The New York Times reports on a particularly interesting bias, moral hypocrisy. Unfortunately I could not get access to any of the primary reports, but generally this refers to judging your own actions as moral when you would see them as immoral for someone else. The experiment blatantly shows the effect:
You show up for an experiment and are told that you and a person arriving later will each have to do a different task on a computer. One job involves a fairly easy hunt through photos that will take just 10 minutes. The other task is a more tedious exercise in mental geometry that takes 45 minutes.
You get to decide how to divvy up the chores: either let a computer assign the tasks randomly, or make the assignments yourself. Either way, the other person will not know you had anything to do with the assignments.
Now, what is the fair way to divvy up the chores?
When the researchers posed this question in the abstract to people who were not involved in the tasks, everyone gave the same answer: It would be unfair to give yourself the easy job.
But when the researchers actually put another group of people in this situation, more than three-quarters of them took the easy job. Then, under subsequent questioning, they gave themselves high marks for acting fairly. The researchers call this moral hypocrisy because the people were absolving themselves of violating a widely held standard of fairness (even though they themselves hadn’t explicitly endorsed that standard beforehand).
I must admit that I too would probably assign myself the easy task. However I would hope that I would not be so hypocritical as to claim that I had behaved fairly when I did so. But of course, reading about the experiment is different from being part of it. Maybe I would have been just as hypocritical as the other subjects.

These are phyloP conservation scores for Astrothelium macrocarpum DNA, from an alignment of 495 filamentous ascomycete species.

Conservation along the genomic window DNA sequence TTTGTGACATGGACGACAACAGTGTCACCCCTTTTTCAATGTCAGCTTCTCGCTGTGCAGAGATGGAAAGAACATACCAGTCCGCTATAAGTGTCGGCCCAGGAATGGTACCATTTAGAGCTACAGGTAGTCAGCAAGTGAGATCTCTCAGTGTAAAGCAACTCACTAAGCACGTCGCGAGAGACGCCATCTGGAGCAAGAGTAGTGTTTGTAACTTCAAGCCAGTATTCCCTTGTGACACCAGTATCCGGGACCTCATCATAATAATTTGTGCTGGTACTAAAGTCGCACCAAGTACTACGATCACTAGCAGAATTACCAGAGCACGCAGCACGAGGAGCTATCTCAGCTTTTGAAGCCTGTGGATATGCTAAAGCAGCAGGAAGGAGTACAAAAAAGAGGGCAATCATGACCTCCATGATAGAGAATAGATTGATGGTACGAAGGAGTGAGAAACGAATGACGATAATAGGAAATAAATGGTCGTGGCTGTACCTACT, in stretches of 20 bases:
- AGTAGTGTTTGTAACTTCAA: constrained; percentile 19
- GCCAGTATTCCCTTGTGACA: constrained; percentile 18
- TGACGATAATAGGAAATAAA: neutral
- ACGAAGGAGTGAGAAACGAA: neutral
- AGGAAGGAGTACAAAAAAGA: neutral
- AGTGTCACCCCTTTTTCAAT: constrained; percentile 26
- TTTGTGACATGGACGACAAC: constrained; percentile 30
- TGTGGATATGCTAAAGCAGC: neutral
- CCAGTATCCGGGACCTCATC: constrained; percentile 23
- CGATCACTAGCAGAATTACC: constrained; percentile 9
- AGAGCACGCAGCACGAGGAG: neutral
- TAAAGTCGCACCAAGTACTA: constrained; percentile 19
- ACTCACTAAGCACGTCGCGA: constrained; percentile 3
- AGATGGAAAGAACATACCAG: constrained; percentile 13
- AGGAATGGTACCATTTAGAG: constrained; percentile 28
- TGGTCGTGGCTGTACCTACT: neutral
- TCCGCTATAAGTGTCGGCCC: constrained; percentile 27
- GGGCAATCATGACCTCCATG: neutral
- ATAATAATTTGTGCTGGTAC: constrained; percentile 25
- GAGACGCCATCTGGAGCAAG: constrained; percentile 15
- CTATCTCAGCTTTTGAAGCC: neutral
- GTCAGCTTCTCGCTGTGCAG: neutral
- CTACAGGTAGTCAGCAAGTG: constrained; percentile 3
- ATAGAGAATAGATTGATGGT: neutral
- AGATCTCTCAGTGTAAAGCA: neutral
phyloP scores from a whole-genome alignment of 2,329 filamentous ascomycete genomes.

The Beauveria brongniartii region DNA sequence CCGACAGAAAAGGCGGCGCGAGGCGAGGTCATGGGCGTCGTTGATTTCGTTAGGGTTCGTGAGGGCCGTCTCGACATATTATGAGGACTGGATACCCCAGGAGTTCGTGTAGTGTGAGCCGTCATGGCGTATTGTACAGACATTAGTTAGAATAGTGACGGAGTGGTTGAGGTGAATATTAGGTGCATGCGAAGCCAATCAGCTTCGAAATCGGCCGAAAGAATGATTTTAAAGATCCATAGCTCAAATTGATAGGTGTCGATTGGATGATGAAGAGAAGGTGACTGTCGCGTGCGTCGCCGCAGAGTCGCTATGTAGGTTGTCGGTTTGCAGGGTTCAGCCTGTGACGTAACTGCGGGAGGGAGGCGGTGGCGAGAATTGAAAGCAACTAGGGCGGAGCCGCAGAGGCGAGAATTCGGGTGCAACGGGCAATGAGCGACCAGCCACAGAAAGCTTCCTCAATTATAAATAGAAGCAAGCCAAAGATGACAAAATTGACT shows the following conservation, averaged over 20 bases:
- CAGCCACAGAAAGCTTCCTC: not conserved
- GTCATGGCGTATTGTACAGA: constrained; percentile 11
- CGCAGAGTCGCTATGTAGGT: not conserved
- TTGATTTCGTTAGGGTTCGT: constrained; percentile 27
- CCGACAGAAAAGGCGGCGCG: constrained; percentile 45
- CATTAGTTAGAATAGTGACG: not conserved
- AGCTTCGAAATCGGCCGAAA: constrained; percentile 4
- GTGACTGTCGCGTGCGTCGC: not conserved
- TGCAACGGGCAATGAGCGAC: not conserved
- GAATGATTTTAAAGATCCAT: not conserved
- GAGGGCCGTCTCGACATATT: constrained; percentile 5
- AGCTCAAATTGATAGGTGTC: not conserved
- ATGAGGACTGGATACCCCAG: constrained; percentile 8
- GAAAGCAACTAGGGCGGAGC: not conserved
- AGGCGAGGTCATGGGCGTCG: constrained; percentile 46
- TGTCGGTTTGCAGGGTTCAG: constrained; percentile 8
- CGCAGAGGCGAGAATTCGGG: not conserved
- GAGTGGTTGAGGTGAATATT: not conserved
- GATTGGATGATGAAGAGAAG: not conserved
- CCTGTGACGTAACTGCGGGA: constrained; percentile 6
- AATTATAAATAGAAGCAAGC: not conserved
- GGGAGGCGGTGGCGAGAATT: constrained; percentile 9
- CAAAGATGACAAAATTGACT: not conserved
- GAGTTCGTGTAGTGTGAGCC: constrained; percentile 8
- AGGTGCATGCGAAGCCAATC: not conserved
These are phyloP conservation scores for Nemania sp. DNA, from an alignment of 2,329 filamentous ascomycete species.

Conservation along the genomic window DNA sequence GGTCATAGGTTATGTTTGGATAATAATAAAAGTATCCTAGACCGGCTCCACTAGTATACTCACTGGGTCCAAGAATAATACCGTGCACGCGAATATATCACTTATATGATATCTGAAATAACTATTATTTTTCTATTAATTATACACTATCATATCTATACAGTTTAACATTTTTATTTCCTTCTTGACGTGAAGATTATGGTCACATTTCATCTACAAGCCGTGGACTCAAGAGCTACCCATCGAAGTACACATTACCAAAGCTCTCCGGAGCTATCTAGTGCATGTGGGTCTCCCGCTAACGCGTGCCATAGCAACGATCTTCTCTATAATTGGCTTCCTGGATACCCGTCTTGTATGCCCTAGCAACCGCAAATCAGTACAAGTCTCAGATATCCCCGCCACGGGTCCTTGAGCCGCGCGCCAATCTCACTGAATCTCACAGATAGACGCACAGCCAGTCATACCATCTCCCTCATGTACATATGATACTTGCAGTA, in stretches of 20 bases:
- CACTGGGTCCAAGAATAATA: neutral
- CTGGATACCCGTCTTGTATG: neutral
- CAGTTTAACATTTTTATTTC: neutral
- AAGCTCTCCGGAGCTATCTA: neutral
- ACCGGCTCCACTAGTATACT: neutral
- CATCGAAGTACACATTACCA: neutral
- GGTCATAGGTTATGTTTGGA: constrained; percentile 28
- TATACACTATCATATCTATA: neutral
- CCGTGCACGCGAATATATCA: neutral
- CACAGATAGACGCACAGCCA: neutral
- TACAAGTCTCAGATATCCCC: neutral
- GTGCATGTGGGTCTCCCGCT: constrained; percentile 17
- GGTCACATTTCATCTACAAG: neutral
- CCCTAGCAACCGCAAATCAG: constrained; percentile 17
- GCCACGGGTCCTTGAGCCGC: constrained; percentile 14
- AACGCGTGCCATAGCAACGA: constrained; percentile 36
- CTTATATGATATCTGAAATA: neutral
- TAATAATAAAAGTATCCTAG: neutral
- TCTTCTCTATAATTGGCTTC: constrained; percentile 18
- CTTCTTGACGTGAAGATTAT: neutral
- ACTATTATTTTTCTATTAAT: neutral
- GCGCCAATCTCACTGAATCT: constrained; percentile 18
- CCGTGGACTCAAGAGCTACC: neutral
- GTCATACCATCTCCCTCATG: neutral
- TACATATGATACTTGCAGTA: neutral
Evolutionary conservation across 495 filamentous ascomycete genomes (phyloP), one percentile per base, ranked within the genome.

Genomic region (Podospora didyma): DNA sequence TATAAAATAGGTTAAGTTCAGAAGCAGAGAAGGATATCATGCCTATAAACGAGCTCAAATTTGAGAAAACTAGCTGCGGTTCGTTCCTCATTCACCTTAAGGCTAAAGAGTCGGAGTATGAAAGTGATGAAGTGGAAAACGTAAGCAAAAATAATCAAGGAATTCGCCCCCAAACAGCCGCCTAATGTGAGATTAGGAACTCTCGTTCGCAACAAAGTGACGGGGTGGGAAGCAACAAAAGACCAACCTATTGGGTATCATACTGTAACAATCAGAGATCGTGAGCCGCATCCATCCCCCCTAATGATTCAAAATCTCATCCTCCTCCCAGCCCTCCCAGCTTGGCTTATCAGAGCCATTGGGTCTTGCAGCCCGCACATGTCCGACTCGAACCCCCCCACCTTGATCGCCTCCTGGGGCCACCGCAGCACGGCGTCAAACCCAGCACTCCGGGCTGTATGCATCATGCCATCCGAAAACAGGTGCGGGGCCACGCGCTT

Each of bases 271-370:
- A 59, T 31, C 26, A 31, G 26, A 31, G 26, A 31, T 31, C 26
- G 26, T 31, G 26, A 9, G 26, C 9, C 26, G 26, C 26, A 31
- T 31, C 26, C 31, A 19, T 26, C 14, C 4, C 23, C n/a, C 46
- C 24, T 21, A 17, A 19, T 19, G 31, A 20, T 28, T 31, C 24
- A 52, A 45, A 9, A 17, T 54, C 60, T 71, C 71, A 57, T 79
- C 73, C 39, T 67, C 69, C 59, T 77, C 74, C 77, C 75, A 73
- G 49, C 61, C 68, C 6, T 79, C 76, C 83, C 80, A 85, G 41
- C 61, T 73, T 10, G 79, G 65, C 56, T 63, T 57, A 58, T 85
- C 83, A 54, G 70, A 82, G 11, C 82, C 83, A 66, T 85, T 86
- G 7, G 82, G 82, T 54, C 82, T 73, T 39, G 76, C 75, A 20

For me, the most interesting finding was that a simple intervention could eliminate the hypocrisy (although not the unfair action!):
[The researchers] brought more people into the lab and watched them selfishly assign themselves the easy task. Then, at the start of the subsequent questioning, some of these people were asked to memorize a list of numbers and retain it in their heads as they answered questions about the experiment and their actions.
That little bit of extra mental exertion was enough to eliminate hypocrisy. These people judged their own actions just as harshly as others did. Their brains were apparently too busy to rationalize their selfishness, so they fell back on their intuitive feelings about fairness.
This is an intriguing and (to me) counter-intuitive means for preventing at least one pervasive bias. It seems surprising because we normally think of our biases as being subconscious, in opposition to our conscious goals of clear thinking. In that sense, we might expect that distracting our conscious minds by memorizing numbers would actually increase the opportunity for bias to creep in. Yet in this case, we see the opposite. Apparently our subconscious evaluations of morality are more accurate and it is our conscious, volitional efforts which produce distortion.
Eliezer Yudkowski reported earlier on studies that showed the opposite effect, where distraction made people less accurate. It raises the question of what effect distraction would have on other forms of bias we have considered. I wonder if there is a rule of thumb for when one might productively use mental distraction in order to improve decision making?